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Mayors'frustration grows over budget impasse

  • Written by Joe Boyle

The budget impasse in Springfield has the Southwest Conference of Mayors taking a look at their options.

Palos Hills Mayor Gerald Bennett, who serves as president of the Southwest Conference of Mayors, said that he is gratified that they are receiving their motor fuel tax funds, 911 funding and video gaming revenue. Gov. Rauner signed a bill in December that allowed for these funds to be distributed to municipalities throughout the state, which the mayors argued should never have been part of the budget deadlock.

However, while Bennett is pleased that those funds are coming, he sees mothing on the horizon for an end to the budget stalemate. Rauner, House Speaker Michael Madigan (D-22nd) and state Sen. John Cullerton (D-6th), the majority leader of the Senate, are still far apart on budget talks.

“We got the impression from Mr. Cullerton that nothing is going to happen,” said a concerned Bennett during the Southwest Conference of Mayors meeting on Jan. 27 at the Chicago Ridge Village Hall. “It is the suburban mayors who balance the budget as we always do. Perhaps they can learn something from us.”

The meeting began with an update from Joan Knox, who serves at the executive director of External and Legislative Affairs at St. Xavier University. Knox, who also serves as a Palos Hills alderman, said the school is fine at this point and read off a series of accomplishments at the Catholic university.

But Knox did mention the importance of receiving Monetary Award Program funds, or MAP. Knox said that it would be beneficial if MAP funds and other education programs could be restored by the legislators in Springfield.

Knox and Bennett both applauded the efforts of state Rep. Kelly Burke (D-36th), who is the chief sponsor of a bill that would restore MAP and other education programs. Burke’s bill has passed through the House and Senate as of last Thursday.

Burke is the chief sponsor of Senate Bill 2043. The measure increases funding for MAP grants by more than $32 million compared to fiscal year 2015. Across the state, approximately 130,000 students utilize the MAP Grant program to seek higher education. Students at St. Xavier University were eligible to receive nearly $7 million in MAP grants while those studying at Moraine Valley Community College should have received $2.4 million.

The bill now rests on the governor’s desk. Knox and other college and university officials are hoping that he signs the bill.

“We are doing alright, we are in good shape” said Knox. “If you haven’t seen St. Xavier lately, then you haven’t seen St. Xavier. We have a lot to offer. A lot of people don’t realize that more students receive a private school education than at public schools. It is our hope that the assembly realizes that and the governor signs the bill for MAP and other education funds.”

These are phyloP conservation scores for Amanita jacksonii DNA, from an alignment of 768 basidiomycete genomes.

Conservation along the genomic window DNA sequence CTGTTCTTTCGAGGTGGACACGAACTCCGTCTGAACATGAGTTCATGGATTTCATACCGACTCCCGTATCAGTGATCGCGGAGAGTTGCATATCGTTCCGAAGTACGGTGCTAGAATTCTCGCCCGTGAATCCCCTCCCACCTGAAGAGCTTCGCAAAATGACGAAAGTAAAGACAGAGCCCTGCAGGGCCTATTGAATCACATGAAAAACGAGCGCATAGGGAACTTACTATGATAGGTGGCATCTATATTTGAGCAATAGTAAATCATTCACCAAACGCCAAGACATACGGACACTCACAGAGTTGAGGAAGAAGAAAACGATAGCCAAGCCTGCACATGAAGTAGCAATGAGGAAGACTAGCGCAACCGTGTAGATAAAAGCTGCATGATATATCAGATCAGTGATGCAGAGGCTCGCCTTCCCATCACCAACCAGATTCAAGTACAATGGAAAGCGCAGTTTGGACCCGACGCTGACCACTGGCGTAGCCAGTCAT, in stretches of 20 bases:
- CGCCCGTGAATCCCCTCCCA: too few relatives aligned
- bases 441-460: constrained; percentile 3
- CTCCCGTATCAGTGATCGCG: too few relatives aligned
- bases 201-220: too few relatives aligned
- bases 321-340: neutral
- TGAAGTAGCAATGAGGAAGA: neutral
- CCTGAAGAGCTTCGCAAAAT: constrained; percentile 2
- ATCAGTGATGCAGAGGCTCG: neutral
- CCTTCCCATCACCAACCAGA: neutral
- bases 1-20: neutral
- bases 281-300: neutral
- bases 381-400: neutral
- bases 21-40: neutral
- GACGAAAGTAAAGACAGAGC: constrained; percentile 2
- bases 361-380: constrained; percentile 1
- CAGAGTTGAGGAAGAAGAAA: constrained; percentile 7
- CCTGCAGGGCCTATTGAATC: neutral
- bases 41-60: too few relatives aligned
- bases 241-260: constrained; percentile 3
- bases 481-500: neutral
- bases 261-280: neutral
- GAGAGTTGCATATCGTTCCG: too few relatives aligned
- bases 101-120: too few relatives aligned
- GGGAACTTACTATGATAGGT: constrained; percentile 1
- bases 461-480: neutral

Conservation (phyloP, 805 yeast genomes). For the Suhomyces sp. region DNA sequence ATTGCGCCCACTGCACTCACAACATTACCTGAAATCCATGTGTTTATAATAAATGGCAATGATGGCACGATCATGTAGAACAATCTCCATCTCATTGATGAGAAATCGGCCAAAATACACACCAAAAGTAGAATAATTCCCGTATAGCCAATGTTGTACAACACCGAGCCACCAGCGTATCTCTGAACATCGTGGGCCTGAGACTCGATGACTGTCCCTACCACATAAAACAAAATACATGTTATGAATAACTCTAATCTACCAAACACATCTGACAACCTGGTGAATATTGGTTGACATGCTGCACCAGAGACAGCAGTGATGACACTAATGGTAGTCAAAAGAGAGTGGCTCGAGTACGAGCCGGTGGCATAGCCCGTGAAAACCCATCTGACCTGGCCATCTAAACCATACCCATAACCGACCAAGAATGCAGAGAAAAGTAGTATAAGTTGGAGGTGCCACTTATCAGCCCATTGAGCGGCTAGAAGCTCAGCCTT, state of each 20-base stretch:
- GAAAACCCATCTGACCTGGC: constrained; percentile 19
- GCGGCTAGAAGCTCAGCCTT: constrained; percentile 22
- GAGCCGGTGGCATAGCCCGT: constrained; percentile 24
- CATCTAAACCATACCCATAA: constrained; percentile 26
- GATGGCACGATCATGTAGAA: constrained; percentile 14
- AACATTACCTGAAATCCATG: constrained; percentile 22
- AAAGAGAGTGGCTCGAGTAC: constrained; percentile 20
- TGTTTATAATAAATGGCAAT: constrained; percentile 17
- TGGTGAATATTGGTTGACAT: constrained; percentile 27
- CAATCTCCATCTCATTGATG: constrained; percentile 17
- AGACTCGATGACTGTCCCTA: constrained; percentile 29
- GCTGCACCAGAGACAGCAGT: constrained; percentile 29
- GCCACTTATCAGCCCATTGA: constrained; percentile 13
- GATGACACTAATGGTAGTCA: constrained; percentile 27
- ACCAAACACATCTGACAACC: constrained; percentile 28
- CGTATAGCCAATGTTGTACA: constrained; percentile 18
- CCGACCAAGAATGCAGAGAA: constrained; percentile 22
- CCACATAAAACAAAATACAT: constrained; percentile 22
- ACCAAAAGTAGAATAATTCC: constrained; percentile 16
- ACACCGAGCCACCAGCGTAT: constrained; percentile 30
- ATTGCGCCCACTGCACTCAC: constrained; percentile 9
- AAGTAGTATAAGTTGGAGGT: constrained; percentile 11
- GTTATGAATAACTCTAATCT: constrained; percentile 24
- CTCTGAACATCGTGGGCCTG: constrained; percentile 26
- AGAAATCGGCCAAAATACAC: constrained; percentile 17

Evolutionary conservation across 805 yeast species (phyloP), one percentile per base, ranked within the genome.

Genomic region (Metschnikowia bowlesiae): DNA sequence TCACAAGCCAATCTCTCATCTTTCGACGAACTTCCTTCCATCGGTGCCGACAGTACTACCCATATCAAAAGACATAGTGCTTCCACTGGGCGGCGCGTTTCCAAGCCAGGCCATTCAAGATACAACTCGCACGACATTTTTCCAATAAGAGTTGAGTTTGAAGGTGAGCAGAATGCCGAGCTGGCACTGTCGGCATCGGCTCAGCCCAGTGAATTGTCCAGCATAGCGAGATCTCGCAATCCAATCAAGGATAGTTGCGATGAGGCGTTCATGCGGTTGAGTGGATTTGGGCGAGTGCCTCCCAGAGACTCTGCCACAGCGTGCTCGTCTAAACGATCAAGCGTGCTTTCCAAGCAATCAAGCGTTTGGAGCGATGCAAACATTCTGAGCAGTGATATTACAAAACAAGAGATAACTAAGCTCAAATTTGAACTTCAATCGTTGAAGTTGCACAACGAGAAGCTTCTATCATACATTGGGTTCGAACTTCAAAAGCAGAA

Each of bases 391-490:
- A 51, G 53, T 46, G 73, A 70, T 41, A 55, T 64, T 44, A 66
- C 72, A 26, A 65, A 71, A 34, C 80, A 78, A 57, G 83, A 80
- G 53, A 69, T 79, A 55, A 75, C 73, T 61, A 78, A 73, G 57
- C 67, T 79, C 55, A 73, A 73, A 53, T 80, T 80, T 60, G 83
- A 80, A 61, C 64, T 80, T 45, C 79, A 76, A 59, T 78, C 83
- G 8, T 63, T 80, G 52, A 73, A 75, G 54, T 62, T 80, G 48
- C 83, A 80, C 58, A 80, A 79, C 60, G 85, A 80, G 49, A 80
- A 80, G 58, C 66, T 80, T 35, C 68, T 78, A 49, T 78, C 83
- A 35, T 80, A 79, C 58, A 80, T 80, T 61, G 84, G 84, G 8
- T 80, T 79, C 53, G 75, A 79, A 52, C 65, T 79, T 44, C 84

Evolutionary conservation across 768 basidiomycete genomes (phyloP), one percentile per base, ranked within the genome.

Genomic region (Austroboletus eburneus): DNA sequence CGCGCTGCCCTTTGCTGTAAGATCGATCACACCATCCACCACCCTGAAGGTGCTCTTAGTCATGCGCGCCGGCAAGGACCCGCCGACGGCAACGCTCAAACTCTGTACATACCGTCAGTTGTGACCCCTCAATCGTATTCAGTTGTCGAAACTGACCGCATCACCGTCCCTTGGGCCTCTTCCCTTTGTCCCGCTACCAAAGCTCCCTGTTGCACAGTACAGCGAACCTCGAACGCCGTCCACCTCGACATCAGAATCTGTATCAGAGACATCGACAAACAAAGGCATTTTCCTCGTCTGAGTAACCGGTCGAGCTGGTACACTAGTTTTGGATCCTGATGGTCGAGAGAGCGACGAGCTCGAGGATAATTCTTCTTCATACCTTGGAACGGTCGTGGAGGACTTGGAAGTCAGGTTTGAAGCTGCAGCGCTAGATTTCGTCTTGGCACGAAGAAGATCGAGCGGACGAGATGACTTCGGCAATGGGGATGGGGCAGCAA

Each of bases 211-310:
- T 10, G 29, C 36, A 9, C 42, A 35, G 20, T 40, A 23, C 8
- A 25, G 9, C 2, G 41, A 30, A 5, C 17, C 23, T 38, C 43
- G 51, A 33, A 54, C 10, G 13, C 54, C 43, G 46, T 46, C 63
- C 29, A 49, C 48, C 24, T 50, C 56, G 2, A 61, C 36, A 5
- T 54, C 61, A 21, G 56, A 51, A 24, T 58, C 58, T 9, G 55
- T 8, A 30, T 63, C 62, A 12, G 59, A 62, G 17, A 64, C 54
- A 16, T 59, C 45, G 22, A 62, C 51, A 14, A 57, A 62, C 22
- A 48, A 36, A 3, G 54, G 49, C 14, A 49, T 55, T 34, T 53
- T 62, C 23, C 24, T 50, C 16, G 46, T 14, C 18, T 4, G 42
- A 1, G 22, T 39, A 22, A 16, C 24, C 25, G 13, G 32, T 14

While St. Xavier University, which has campuses on Chicago’s Southwest Side and Orland Park, had been able to weather the storm so far, other institutions are not that fortunate.

Officials at Eastern Illinois University in Charleston have announced that teacher cuts are a real possibility. The administration at Western Illinois University in Macomb has stated that at least 30 teachers will be laid off with more to come.

Officials at Chicago State University, at 95th and King Drive, have said that without funding from the state, they may have to cease operations on March 1. An official from Moraine Valley Community College in Palos Hills said that enrollment figures have dipped somewhat from previous years. The school official also said she would like to see the MAP funding restored.

If Rauner signs the bill, Burke’s measure could restore the operating budget for the City Colleges of Chicago, restore grants for technical education, adult education and adult literacy programs across the state. Legislators passed funding for each of these programs within the Higher Education budget in May of 2015. The governor later vetoed the support for these programs, and they have remained without state support as Illinois still remains without a permanent budget.

“A student’s place of birth or the success of their parents shouldn’t dictate their ability to receive a quality education,” said Burke. “MAP grants and other vital programs allow thousands of students an opportunity to better themselves through education that may otherwise not have been available. It’s unconscionable that these programs have remained unfunded for this long.”

Bennett and other mayors were sympathetic to the plight of local colleges and universities. The longer the state goes without a budget, problems like this are going to occur, the mayors acknowledged.

“All we can do is protect our revenues,” said Bennett. “We need to be proactive and the bottom line is the budget. Until we get a budget solved, we are hanging on by a thread.”